Mala likes this.
  10. jamejamesjames1

    jamejamesjames1 Peer Supporter

    I know mine is mostly somatic as I am able to get the pain to completely vanish most of the time when I meditate...after about ten minutes or so. It always comes rushing back as soon as I'm done.

    I'm going to a PT on Wednesday just to hear what she has to say. Maybe if there are trigger points it can accelerate the healing.

    I think my main sticking point is fear. Not fear of their being something wrong with my body but fear that these sensations are awful and how can I live a normal life and enjoy anything. And if it's tms that doesn't help much if I can't rid myself of it. I feel guilty about not enjoying an otherwise great life.

    So yeah, not sure if mine is more emotional based, just not feeling safe with life, conditioning, or what have you.
  11. Vertigo22

    Vertigo22 New Member

    "I think the role of PT is just a round about way of getting the patient moving again and feeling safe. "

    I definitely agree. It was seriously important for me to hear a professional authoritatively tell me that it was not-life threatening, not one of those other 100 things it could be, and that is not permanent, etc. That was definitely the first fear "hump" that I had to overcome.

    "Not fear of their being something wrong with my body but fear that these sensations are awful and how can I live a normal life and enjoy anything"

    ^^ and this fear right here has been the harder one to overcome, to grow through. "Why can't I enjoy things like everyone else?" is often the first question that'll pop up into my head and start the spiral and by the end of the day or next day start me into a flare-up. But really, this is an unfair question to be imposing on myself -> I am enjoying life, it's just that little voice that says I cannot.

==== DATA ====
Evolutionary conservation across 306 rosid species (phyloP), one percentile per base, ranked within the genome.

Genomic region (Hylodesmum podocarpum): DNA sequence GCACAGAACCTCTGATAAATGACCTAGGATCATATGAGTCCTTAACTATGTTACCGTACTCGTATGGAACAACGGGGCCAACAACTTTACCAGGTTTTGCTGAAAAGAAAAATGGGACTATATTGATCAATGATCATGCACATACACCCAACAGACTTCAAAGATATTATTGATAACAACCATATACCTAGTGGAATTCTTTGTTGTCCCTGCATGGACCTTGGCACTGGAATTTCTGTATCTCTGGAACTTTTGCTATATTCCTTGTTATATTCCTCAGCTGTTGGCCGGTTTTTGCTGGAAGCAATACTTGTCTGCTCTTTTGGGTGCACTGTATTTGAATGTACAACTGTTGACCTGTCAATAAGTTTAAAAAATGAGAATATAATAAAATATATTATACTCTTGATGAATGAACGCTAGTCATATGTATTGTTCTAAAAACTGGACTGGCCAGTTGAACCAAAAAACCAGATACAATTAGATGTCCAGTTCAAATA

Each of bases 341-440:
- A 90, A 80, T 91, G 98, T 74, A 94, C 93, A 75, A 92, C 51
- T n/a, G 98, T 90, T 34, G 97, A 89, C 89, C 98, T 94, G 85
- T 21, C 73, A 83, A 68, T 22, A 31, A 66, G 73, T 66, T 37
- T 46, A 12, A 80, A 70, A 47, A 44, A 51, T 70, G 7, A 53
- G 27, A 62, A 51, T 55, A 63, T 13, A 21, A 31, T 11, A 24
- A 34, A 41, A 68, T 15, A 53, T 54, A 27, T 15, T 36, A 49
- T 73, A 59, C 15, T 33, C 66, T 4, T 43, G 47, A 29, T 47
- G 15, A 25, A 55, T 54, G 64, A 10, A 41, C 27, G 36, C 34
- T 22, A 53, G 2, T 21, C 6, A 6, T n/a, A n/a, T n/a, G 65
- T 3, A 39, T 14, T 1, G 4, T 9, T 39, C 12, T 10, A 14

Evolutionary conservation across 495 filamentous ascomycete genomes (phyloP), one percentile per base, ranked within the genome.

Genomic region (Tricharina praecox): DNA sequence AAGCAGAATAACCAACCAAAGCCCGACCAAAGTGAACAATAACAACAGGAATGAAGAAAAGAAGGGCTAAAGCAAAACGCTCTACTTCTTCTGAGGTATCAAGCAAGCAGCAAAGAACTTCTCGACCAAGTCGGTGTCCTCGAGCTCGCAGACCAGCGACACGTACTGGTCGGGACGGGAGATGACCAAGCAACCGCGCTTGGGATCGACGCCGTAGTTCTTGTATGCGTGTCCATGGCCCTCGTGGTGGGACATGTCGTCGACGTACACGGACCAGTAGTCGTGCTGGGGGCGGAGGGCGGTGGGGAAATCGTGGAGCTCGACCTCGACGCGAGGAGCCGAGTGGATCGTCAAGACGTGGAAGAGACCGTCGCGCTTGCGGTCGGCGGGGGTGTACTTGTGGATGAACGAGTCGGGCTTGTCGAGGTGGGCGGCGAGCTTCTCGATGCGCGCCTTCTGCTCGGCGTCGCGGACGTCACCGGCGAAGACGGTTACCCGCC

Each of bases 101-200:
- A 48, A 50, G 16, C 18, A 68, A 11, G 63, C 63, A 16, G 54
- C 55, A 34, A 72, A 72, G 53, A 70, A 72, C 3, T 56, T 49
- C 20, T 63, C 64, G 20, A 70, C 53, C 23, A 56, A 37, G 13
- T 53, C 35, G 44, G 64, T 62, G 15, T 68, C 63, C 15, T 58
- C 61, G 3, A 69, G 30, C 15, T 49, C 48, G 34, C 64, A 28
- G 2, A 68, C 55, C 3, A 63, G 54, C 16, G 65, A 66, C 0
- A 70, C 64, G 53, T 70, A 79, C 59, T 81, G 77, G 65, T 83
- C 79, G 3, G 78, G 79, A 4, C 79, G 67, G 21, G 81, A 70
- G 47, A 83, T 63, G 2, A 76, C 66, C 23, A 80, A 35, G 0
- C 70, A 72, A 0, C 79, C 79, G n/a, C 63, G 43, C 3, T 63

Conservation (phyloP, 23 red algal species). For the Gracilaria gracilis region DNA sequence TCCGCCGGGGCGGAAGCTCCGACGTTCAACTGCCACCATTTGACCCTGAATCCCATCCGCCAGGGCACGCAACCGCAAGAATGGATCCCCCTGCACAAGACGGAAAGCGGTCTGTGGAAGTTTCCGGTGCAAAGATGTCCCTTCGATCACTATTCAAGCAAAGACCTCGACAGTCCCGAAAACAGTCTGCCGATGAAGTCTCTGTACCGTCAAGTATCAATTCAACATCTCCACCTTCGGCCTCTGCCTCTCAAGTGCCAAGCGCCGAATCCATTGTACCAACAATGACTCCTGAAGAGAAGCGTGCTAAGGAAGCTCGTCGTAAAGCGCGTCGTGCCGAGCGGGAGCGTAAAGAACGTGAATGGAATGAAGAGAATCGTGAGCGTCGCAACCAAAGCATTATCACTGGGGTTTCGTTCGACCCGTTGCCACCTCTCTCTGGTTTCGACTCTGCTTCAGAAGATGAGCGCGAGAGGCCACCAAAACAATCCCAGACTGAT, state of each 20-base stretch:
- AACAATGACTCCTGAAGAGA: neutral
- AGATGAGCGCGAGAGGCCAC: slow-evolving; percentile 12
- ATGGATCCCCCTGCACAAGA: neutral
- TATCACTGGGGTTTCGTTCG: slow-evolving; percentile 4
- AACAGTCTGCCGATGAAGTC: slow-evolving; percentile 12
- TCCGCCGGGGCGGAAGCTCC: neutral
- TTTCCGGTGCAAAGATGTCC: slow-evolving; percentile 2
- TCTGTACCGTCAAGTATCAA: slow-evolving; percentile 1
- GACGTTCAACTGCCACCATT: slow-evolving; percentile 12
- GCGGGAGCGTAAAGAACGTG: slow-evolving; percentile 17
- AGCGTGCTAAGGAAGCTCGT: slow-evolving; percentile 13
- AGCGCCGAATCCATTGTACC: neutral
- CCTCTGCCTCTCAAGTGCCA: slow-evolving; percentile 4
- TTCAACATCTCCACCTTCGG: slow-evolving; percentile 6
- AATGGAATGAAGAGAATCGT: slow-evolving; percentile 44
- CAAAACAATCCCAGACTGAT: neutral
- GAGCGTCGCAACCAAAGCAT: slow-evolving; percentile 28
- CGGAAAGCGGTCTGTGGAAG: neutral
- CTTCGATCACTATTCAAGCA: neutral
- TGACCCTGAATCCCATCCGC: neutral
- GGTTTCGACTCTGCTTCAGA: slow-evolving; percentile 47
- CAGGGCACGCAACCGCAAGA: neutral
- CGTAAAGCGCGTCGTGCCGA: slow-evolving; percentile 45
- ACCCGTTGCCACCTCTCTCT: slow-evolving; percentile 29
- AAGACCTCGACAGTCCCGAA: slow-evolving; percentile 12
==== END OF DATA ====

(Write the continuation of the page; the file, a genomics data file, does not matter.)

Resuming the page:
One other thought: I do feel that the other most important part of the process is to be willing and able to change. Our personality (could be workaholic, perfectionist, goodist, lots of other traits - certainly was in my case) are a major factor (if not the main) in what caused our body to pull the breaks on us. We can't just think "let's get over this quickly and go back to the way it was" because that attitude and the way it is caused this. It can be tough, but accepting when we're in pain and that it's a benign way of pushing us to change and then actually making changes to our life is the better way to go (and helps us stop fearing the fear). But of course, pain is scary by default, so it won't be a brief process.
  12. jamejamesjames1

    jamejamesjames1 Peer Supporter

    Oh boy! So I had my first Pelvic floor PT session yesterday and the muscles she hit (all external for this session) really did hurt quite a bit!

    Was this your experiences as well @Vertigo22 and @tshepherd121 ?

    I am in a confusing place in regards to how to proceed because I know obviously that stress / TMS is causing the tight muscles, but the tight muscles are probabally what's causing the pain?

    I am inclinded to think to treat both, but many TMS folks seem to say not to do PT as it is a distraction and can make it much harder to heal and gives a way out for your brain, etc.

    I'm sure my brain can eventually dissolve that tension without massage and stretching, but I don't know why I wouldn't do both to help that process. The TMS work is to help it stay away and prevent symptom imperatives of which I've already had some.
  13. Vertigo22

    Vertigo22 New Member

    The first few sessions of pelvic floor PT for me were quite possibly some of the most painful moments I have ever endured lol. It was like that whole area was on fire and the heat just got turned up to 11 (and I was sore as hell the next day). For the rest of the week, the pain symptoms went down slightly, which was nice, but I do agree that it can be a major distraction (like having a donut cushion, being careful how you sit, etc.) sine it's easy to get stuck in "it's only physical" mode and not address the root causes.

    As for the pain, it's definitely a loop. It was lots of repression that caused it but now that it's there it's going back and forth - we clench because we're pulling in our stress / fear / anger, which causes pain to the sore muscles, and the sore muscles cause more fear and stress, which causes us to clench, etc.